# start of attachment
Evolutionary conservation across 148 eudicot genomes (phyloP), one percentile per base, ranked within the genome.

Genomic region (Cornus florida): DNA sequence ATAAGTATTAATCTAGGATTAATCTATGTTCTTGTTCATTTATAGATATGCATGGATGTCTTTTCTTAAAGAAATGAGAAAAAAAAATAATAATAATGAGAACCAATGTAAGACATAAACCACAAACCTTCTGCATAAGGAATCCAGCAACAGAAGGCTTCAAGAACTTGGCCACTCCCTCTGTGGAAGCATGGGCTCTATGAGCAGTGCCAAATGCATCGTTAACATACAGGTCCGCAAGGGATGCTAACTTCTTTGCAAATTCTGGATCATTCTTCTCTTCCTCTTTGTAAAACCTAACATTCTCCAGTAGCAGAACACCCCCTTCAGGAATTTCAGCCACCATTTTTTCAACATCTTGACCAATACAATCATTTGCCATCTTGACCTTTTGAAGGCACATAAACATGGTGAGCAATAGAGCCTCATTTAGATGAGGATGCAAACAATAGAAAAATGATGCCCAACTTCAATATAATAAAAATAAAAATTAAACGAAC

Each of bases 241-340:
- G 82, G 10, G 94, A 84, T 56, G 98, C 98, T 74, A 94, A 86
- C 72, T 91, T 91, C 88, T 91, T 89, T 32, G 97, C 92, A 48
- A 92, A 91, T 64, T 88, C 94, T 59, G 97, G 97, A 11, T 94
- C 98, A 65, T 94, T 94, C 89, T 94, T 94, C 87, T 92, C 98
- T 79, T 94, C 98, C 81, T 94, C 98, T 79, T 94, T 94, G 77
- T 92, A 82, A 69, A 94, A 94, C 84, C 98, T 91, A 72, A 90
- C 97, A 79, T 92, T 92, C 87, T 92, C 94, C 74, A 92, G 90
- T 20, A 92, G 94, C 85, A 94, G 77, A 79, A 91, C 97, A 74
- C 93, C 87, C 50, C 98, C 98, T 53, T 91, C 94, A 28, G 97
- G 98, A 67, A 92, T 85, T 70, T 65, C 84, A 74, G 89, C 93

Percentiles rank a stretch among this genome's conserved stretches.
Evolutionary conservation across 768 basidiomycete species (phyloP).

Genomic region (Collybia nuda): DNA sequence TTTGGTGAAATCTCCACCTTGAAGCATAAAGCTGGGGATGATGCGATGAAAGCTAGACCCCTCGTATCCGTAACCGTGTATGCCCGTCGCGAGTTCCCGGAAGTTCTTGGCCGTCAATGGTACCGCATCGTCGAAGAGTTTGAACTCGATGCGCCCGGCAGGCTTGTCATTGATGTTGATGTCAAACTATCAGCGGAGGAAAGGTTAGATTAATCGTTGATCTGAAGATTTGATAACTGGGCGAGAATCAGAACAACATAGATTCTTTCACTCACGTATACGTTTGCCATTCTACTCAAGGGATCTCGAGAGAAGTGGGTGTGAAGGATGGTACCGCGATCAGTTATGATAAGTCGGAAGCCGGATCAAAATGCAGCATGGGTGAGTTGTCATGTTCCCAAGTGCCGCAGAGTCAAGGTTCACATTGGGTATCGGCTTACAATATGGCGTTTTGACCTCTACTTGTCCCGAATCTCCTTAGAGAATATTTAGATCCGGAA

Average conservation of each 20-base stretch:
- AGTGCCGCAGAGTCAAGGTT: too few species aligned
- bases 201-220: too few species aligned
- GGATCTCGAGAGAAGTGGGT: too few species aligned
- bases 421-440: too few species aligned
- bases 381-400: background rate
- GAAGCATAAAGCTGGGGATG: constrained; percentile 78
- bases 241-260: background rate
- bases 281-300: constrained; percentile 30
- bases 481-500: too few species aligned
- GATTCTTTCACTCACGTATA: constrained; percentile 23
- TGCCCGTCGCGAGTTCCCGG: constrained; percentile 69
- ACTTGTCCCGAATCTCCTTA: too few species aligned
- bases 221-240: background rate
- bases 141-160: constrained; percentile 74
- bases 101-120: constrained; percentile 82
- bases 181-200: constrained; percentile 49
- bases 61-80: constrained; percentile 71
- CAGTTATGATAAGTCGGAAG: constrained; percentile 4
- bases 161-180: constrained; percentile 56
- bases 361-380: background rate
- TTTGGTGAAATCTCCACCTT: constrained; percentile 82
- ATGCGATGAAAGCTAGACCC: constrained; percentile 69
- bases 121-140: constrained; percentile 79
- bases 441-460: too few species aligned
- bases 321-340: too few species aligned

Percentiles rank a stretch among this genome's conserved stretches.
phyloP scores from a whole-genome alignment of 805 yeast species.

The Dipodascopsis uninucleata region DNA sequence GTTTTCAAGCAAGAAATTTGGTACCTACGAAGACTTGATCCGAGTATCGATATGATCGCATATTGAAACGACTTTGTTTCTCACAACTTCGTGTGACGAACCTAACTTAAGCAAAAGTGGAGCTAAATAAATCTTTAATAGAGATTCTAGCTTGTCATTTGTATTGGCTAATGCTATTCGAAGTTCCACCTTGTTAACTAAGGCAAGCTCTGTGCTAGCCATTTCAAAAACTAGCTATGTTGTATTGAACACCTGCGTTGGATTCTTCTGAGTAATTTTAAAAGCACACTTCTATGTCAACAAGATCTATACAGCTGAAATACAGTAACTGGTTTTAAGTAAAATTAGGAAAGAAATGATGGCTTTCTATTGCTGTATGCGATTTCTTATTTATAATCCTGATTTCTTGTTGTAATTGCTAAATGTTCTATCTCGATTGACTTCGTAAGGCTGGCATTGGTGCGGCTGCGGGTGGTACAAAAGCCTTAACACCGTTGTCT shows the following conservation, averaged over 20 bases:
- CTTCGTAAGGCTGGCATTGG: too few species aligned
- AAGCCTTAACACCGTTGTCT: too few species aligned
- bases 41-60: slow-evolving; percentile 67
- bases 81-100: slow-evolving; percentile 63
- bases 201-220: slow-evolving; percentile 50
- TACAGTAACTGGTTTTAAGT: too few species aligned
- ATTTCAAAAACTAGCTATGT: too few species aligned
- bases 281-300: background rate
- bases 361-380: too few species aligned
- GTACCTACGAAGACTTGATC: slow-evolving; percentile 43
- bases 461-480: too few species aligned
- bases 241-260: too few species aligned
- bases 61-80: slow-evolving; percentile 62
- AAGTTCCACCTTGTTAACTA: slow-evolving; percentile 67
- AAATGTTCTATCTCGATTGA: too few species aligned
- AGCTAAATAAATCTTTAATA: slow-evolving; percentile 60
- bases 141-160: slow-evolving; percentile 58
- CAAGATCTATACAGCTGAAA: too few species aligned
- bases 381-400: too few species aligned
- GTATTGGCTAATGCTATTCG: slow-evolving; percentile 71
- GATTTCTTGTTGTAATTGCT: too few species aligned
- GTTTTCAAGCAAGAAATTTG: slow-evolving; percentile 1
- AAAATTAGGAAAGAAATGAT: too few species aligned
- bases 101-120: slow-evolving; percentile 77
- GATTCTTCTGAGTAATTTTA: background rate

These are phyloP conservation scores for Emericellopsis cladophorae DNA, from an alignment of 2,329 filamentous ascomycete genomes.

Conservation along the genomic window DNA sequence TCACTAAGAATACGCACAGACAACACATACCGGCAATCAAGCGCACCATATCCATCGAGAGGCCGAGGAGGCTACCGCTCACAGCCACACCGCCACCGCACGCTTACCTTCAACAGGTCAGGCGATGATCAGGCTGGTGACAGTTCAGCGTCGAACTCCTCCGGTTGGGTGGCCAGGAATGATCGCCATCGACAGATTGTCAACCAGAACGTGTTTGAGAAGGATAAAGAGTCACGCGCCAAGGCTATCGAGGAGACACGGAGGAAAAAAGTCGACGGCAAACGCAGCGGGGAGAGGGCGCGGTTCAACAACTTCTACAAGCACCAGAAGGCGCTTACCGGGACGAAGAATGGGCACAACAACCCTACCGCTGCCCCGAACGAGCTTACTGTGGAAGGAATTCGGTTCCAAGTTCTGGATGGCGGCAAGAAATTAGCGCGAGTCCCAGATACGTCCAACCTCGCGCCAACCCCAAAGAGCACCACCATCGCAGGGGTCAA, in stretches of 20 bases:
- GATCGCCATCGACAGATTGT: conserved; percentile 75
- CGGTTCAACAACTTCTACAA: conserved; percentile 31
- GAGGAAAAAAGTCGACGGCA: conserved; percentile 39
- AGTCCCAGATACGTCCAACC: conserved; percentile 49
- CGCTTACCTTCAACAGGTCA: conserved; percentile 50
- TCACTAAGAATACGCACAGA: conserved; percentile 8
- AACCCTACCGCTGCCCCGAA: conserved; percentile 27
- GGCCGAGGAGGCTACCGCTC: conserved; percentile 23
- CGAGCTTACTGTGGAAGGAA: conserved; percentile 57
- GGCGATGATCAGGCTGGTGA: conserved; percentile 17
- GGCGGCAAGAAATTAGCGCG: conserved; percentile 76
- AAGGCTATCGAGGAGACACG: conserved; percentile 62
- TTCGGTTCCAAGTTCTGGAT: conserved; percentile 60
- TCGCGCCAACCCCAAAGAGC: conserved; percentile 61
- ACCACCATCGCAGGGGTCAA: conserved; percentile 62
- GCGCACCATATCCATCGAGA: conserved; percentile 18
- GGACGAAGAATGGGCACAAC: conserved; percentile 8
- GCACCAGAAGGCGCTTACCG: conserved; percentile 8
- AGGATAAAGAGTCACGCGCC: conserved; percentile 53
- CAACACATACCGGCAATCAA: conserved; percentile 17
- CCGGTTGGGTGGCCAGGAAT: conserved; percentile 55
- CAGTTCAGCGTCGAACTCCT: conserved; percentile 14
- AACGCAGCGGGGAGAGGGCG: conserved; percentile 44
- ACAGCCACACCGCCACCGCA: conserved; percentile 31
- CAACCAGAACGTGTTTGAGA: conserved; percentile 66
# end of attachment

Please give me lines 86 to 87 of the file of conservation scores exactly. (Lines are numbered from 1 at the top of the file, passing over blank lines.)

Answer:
- TCGCGCCAACCCCAAAGAGC: conserved; percentile 61
- ACCACCATCGCAGGGGTCAA: conserved; percentile 62